In 2018, I wanted to add a few bonds to my portfolio. I’m in long-term investing. I only in my 30s and I don’t plan to retire for at least 10 years. And I already have some very safe investments in my second and third pillars. Therefore, I don’t need a lot of bonds. But I wanted to add 5% of bonds into my portfolio to be safe and to allow for more re-balancing opportunities. Also, I do have bonds in my third pillar account.
Moreover, I wanted to improve my portfolio. More specifically, I also wanted to get rid of my crypto-currencies. So, I updated a bit my previous portfolio to reflect this. Moreover, I also wanted to depend less on the dollar. In this post, we are going to see exactly what I changed in my portfolio. Remember that it’s only one example of a portfolio. I’m no financial advisor, I’m just sharing what I’m doing for investment.
My new portfolio
After the changes, this is the new portfolio I’ve settled on:
- 50% World Stocks – Vanguard Total World (USD)
- 10% Switzerland Medium-Cap Stocks – UBS SMIM (CHF)
- 10% Europe Stocks – iShares Europe (EUR)
- 10% High Dividend World – Vanguard High Dividend Int. (USD)
- 5% High Dividend Switzerland – iShares Swiss Dividend (CHF)
- 5% Tech – Vanguard Information Technology (USD)
- 5% Pacific – Vanguard FTSE Pacific (USD)
- 2.5% Europe Corporate Bonds – iShares Core Euro Corporate Bond (EUR)
- 2.5% Europe Government Bonds – iShares Core Euro Government Bond (EUR)
I would not really recommend a portfolio exactly like this. Indeed, for now, it’s still too complicated I think. You probably should get rid of Tech and Pacific. I have shown to portfolio to a few people and they all think it’s too complicated. I’m going to think on improving this portfolio in the coming months. I’m starting to realize that for investing, simpler is better. So don’t do like me 😉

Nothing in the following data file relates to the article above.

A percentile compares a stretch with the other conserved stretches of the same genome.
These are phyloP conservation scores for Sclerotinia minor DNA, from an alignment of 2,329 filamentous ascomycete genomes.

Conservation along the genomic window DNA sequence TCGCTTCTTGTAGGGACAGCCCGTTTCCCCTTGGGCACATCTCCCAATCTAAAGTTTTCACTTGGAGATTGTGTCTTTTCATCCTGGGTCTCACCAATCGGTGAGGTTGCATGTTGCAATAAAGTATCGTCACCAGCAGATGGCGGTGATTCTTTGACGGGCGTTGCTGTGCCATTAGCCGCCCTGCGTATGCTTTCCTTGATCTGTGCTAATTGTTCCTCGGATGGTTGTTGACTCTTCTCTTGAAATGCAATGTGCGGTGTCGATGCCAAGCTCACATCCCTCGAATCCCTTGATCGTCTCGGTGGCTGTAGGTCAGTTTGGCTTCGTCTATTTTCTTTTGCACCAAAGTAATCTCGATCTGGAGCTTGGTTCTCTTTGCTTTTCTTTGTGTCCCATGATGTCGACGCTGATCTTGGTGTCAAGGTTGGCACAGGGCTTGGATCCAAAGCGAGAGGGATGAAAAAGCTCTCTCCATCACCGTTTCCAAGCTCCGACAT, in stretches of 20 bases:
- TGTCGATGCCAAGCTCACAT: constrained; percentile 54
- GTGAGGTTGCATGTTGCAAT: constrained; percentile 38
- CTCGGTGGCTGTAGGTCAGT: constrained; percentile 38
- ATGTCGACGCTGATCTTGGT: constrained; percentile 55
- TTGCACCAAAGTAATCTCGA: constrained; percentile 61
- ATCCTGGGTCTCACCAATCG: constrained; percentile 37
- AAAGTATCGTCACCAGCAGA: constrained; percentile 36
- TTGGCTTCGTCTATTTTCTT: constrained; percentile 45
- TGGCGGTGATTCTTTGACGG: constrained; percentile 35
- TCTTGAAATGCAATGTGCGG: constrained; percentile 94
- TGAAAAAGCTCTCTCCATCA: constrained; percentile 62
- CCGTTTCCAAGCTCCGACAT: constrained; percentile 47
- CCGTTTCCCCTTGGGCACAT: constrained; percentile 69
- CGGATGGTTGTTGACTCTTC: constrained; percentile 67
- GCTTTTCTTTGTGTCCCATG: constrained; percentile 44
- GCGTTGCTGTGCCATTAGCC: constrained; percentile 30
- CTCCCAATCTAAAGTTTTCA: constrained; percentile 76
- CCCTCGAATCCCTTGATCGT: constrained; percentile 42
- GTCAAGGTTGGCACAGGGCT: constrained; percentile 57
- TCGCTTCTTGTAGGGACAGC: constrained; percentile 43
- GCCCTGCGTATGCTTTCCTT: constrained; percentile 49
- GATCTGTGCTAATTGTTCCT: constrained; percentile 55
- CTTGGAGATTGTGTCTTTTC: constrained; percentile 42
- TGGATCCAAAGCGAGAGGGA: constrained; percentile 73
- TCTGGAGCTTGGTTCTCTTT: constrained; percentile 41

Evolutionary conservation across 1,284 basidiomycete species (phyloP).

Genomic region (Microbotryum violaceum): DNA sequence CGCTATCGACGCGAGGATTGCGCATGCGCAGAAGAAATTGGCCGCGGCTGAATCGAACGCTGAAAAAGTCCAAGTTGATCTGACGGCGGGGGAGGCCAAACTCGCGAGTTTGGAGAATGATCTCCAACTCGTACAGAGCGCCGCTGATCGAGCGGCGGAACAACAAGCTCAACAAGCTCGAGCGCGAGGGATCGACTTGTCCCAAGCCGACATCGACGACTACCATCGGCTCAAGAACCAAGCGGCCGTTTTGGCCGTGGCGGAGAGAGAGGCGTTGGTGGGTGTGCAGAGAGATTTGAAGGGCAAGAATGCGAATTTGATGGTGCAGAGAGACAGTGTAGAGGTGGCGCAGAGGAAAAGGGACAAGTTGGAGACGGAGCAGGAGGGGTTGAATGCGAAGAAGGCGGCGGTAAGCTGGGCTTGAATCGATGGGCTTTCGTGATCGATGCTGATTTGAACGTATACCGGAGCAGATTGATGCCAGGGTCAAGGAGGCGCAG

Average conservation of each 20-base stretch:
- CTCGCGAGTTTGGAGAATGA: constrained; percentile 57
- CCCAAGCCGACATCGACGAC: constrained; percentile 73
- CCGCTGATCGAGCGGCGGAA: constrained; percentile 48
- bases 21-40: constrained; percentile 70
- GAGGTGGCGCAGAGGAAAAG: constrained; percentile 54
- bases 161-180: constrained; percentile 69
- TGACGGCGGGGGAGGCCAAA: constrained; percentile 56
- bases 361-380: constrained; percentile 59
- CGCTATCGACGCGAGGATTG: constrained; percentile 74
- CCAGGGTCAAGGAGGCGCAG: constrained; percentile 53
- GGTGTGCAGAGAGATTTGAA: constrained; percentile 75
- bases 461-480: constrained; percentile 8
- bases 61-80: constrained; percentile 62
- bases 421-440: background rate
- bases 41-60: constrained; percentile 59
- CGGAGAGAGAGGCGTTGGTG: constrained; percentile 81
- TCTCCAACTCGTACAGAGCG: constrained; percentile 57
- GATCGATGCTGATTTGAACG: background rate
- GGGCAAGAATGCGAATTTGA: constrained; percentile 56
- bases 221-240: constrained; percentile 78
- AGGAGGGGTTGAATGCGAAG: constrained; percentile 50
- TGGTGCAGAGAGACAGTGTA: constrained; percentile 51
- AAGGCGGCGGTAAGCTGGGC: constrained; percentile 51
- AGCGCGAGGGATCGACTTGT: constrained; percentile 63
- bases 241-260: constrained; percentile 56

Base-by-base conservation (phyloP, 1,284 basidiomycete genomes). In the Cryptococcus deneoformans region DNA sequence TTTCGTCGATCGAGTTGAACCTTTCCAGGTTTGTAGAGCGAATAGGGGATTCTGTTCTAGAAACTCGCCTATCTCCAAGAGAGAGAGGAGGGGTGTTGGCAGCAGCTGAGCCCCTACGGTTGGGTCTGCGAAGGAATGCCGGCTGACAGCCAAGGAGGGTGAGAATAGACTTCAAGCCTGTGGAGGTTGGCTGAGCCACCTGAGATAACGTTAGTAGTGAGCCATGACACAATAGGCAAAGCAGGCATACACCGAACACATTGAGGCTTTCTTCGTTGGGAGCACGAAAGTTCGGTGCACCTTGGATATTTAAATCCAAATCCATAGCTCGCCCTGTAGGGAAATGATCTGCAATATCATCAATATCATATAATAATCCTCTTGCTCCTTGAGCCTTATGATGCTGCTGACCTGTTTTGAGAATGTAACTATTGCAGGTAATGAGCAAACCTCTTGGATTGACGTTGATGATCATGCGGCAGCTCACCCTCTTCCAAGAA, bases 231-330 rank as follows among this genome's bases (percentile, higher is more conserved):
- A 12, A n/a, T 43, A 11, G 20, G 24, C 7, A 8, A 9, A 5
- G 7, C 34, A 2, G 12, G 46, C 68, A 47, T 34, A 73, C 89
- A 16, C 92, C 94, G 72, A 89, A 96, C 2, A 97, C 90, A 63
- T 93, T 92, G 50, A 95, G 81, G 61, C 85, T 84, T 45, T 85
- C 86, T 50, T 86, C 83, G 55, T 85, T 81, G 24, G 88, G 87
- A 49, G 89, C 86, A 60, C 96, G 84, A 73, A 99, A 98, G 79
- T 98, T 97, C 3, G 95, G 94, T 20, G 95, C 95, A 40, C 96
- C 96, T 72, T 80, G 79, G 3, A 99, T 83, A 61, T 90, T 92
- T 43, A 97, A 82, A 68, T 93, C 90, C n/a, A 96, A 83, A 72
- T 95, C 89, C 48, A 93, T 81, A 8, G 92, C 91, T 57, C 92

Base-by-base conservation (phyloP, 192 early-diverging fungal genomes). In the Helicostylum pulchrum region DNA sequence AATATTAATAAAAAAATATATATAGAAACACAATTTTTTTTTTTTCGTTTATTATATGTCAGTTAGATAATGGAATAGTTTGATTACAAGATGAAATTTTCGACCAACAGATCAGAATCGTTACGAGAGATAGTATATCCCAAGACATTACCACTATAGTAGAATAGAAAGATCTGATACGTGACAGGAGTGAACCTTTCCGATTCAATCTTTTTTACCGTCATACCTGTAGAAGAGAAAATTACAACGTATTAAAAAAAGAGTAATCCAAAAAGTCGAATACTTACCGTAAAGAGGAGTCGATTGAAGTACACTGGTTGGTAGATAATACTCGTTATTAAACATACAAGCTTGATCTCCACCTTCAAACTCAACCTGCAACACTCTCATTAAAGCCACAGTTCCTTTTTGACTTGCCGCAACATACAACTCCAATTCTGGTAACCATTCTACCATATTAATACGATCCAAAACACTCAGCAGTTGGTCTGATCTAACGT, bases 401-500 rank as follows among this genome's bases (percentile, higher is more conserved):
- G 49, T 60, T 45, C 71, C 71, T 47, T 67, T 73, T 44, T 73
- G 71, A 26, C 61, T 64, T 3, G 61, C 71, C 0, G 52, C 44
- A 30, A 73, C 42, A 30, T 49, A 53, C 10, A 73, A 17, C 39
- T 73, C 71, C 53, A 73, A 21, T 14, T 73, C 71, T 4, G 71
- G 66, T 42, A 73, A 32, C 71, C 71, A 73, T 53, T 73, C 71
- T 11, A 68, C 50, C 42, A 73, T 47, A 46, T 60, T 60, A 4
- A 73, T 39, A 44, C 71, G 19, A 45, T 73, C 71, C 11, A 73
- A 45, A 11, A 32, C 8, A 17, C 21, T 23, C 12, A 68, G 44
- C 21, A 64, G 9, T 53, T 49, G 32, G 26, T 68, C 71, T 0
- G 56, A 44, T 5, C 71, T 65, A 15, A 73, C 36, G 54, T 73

For the bonds, I decided to split in half between corporate bonds and government bonds. I decided to go with Europe bonds because it is a bit wider than Switzerland. And also because Switzerland bonds are in negative yield right now. At the beginning I wanted to select the bond duration myself. But then I decided to keep it simple and use the iShares Core ETFs. I also added 5% of Switzerland Dividend stocks, again using a iShares ETF. I removed 5% from Vanguard Total World for this. The reason for this is that I wanted a bit more of passive income from my investments.
My actual portfolio does not perfectly reflect this model. I still have a Bitcoin ETN that I will sell if it gets back to earning. I also still have a small PostFinance Emerging Debt fund (less than 200 CHF) that I’m also waiting to get rid of. Finally, it’s not totally balanced yet, but it’s getting there and a small imbalance is not a big problem. I will only do re-balancing at the end of the year if it really gets out of control. Since I try to invest a bit every month, I use this investment as a balance mechanism as well. Unless one of my positions in my portfolio really gets too high or too low, I should not have to rebalance at all.
Here is the current state of my portfolio:
And here is what it should look like according to the new portfolio I’ve designed:
As you can see, I still have some work to rebalance the portfolio. Since the portfolio is currently very small, it’s not easy to reach the good numbers. Indeed, I can only buy complete shares and thus cannot choose exactly the value. This should get easier as the portfolio gets larger. I’m also realizing that very small percentage in a portfolio are not very convenient. This will be fixed once I will have simplified my portfolio.
At the end of this month, I’ll invest more in Vanguard High Dividend International which is my most imbalanced ETF now.
What do you think of my new portfolio ? Do you have any advice for me ?